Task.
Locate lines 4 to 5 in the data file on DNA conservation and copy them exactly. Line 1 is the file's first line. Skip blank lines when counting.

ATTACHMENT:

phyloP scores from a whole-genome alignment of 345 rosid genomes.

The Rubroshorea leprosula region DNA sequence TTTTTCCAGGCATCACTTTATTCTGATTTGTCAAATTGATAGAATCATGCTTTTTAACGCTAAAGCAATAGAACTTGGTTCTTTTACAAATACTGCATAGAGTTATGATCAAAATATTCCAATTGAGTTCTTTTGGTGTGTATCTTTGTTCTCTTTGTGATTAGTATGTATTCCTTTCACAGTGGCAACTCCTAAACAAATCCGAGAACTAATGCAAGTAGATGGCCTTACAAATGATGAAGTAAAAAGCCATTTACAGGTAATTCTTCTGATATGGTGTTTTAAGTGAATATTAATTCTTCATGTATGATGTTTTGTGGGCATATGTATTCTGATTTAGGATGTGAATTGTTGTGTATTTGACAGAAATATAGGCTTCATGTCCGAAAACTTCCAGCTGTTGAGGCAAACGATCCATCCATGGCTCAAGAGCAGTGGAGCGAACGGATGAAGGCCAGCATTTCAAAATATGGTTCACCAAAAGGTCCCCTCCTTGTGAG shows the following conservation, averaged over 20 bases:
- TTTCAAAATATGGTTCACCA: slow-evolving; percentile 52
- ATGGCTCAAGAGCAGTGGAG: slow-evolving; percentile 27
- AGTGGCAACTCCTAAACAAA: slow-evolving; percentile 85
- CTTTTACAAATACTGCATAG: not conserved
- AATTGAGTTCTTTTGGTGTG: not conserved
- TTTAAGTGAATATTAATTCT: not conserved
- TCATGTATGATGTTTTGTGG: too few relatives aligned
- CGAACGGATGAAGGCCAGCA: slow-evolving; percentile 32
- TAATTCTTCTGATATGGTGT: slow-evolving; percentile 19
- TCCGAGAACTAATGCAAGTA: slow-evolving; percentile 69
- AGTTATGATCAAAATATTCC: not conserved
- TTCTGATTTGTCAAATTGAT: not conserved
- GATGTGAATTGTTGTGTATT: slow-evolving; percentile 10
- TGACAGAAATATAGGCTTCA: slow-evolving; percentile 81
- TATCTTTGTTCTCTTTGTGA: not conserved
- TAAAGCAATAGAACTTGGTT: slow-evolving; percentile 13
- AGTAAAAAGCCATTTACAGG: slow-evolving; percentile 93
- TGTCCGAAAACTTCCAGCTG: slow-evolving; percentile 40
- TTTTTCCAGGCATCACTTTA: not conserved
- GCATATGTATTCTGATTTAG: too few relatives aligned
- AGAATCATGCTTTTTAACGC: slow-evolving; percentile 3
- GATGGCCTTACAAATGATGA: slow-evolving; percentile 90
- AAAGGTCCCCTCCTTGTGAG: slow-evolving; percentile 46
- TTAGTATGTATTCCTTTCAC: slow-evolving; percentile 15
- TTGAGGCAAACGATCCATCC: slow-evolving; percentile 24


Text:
- ATGGCTCAAGAGCAGTGGAG: slow-evolving; percentile 27
- AGTGGCAACTCCTAAACAAA: slow-evolving; percentile 85